What is the OTC Monograph Process, and why is it important?
Bringing over-the-counter (OTC) drugs to market involves three different pathways, and companies must decide which pathway is most appropriate for them. There are other important considerations, such as which category their OTC drug falls into and which registration they should complete. When attempting to bring drugs to market, companies should consider both the safety and efficacy of their drugs to ensure they are meeting FDA requirements.
Bringing OTC Drugs to Market
The U.S. Food and Drug Administration (FDA) regulates OTC medicines, but specifically, the FDA’s Office of Nonprescription Drugs reviews OTCs. They look for include consumer studies and post-marketing safety data, labeling of products and potential regulatory issues among other quality points. This division is mainly looking to ensure that OTC drugs are safe for consumers and show efficacy.
There are three accepted pathways to bring OTC drugs to the market. One of these pathways is the New Drug Application through which drug sponsors can offer a new pharmaceutical to the FDA for sale in the U.S. Another pathway is by converting a prescription drug into an OTC medicine in an “Rx-to-OTC switch.” The FDA permits this where they deem that the prescription medicine is safe and effective enough to be marketed as an OTC drug. Another pathway is through an OTC monograph, which allows for OTC drugs to be sold without individual product licensing.
OTC Historical Background
In 1938, there was no in-depth review process for OTC drugs. Instead, the FDA only looked to ensure that OTC drugs were meeting their safety standards. This changed in 1962, when the Kefauver-Harris Amendments provided stronger guidelines for the FDA to follow and implemented efficacy standards that drugs had to meet. In 1972, the official OTC review process was set up and placed OTC drugs into one of three different categories:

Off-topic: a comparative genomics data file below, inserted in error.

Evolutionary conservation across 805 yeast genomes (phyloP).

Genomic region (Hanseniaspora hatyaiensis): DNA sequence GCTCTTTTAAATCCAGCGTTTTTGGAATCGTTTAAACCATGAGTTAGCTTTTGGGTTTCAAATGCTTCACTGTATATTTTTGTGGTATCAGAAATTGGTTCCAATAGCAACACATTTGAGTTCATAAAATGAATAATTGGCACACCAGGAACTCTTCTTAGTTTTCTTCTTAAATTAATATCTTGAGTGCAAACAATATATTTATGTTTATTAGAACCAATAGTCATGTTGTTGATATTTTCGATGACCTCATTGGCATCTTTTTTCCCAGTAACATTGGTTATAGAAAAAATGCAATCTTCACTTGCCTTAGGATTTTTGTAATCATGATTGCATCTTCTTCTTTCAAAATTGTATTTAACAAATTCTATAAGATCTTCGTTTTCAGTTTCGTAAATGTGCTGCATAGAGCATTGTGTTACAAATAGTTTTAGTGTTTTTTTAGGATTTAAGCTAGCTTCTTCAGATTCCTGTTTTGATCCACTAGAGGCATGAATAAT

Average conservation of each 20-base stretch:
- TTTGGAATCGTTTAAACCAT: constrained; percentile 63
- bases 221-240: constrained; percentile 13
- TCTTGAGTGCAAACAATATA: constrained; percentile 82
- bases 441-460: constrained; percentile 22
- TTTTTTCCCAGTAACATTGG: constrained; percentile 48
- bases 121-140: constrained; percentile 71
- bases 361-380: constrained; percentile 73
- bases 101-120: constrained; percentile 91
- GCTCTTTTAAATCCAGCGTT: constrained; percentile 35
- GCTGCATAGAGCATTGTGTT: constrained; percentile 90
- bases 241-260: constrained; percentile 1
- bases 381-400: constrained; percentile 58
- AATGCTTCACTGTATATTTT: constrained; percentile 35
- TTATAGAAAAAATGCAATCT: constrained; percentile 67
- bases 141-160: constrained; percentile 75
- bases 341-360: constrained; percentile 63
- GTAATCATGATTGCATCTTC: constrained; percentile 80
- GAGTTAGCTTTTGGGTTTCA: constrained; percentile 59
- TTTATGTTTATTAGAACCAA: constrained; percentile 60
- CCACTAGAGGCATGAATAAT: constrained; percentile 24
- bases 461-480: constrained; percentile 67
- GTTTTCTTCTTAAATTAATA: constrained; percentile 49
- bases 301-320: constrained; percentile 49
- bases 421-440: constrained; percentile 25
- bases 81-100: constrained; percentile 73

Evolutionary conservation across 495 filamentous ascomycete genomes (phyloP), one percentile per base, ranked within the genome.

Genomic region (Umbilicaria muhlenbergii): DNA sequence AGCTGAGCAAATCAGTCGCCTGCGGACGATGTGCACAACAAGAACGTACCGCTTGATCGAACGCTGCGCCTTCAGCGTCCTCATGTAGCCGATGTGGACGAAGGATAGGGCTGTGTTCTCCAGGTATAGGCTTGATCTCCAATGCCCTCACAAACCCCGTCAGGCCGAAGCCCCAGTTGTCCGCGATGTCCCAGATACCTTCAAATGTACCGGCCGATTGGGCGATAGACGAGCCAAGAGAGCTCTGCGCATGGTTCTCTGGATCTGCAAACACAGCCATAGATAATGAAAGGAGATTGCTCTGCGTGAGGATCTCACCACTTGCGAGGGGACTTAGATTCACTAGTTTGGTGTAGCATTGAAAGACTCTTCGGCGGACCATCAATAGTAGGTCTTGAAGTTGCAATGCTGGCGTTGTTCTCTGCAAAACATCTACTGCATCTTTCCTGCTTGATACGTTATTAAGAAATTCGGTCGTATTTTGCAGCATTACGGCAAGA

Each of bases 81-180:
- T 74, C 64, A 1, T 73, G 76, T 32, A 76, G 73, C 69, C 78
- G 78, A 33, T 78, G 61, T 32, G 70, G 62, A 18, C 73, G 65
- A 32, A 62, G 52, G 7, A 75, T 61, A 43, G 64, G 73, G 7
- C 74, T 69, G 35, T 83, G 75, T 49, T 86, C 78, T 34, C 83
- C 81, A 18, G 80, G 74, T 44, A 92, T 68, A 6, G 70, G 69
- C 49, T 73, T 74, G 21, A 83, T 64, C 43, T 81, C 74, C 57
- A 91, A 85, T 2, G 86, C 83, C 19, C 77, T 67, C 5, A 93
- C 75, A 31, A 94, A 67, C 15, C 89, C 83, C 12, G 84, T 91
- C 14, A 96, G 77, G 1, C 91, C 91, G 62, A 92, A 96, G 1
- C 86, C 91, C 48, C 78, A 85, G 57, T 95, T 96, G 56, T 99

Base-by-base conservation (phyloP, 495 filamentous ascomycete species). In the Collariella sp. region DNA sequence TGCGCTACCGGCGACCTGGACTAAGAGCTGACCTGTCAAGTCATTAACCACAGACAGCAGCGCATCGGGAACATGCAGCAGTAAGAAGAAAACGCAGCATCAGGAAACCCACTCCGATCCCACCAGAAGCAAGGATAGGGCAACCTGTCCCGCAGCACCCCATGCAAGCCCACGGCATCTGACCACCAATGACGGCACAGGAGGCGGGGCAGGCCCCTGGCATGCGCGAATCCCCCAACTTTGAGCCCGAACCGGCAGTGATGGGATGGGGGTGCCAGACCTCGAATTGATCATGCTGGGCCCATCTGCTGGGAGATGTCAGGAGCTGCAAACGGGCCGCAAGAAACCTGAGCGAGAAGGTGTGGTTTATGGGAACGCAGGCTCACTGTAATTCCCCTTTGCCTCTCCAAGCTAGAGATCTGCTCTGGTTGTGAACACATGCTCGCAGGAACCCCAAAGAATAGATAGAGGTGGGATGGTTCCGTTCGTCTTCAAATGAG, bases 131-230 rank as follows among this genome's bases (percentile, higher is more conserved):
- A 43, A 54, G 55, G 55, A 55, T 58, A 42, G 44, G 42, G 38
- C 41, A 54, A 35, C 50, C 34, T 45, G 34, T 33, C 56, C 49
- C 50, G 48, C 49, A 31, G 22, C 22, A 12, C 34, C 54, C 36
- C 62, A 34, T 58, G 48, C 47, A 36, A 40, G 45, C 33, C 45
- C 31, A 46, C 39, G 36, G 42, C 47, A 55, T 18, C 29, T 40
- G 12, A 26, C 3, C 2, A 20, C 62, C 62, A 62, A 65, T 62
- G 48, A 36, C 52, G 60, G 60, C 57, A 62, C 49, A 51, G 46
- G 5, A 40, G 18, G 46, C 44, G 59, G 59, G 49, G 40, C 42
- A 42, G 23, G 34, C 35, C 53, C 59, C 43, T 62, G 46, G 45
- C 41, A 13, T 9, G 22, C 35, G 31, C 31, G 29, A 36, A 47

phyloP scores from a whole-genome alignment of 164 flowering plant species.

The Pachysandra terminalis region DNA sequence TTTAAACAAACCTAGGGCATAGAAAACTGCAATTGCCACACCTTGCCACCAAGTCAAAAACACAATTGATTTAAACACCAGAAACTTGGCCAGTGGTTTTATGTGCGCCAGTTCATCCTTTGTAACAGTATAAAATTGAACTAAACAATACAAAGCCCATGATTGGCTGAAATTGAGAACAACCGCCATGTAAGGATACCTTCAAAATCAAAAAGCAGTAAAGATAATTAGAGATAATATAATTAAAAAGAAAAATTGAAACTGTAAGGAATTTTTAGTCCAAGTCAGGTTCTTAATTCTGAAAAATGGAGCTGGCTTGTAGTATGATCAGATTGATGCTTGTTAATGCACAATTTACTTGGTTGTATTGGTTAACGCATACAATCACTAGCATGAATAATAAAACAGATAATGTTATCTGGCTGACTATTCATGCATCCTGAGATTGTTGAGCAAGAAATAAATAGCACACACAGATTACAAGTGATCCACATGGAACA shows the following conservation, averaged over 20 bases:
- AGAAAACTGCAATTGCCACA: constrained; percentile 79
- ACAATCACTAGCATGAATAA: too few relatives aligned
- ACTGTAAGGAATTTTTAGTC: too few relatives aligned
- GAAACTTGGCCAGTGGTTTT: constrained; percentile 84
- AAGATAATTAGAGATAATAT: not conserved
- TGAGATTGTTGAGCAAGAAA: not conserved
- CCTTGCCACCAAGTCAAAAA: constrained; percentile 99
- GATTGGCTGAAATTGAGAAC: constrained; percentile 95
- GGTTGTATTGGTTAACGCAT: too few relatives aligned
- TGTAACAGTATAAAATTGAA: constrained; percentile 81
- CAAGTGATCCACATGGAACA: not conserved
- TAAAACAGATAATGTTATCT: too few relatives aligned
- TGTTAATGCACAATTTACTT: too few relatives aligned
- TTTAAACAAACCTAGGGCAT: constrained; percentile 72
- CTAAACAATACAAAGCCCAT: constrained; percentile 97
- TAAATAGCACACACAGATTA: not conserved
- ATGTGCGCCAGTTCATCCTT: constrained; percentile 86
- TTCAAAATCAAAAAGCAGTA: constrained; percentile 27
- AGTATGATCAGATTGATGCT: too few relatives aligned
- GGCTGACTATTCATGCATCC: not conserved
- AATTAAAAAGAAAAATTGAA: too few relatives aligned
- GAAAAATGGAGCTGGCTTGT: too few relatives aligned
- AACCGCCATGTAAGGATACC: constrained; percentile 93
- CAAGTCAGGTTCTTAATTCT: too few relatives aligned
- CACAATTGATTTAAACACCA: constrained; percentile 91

1) GRAS, or Generally Recognized As Safe and effective for intended use;
3) requiring more data.
After the FDA had established these categories, they moved on to publishing a final monograph that codified acceptable ingredients, formulations and labeling. This monograph allowed for any OTC medicine that fit the accepted standards to be manufactured and directly brought to market without individual licensing.
Once companies have chosen an appropriate pathway for their drug, they must ensure they are getting the registrations for their drug. This means verifying that the process requires them to register their manufacturing facilities. Depending on where the drugs are being manufactured, companies may also need to look at state level registrations. Most states require that companies register with them as a distributor, manufacturer or wholesaler. Depending on the state, this may or may not be necessary.
Although bringing OTC drugs to market may seem relatively simple, there are many important considerations that companies must keep in mind throughout the process. Consulting with a legal expert to help determine the correct pathway for their medicine is crucial for companies looking to market their drugs.
If you have any other questions about how to communicate with the FDA or how your past and/or current FDA communications affect you and your business goals, reach out to me on Twitter, LinkedIn, or send me a message here.
I also host a podcast called DarshanTalks, a show that discusses newsworthy FDA issues and how they apply to bringing a product to market – and keeping it there. From patient centricity in clinical trials to the government shutdown to CRISPR and bioethics to why big data is doomed to fail in healthcare, we’ve got quite the list of topics to review! Listen to the podcast on Google Podcasts or on Apple Podcasts.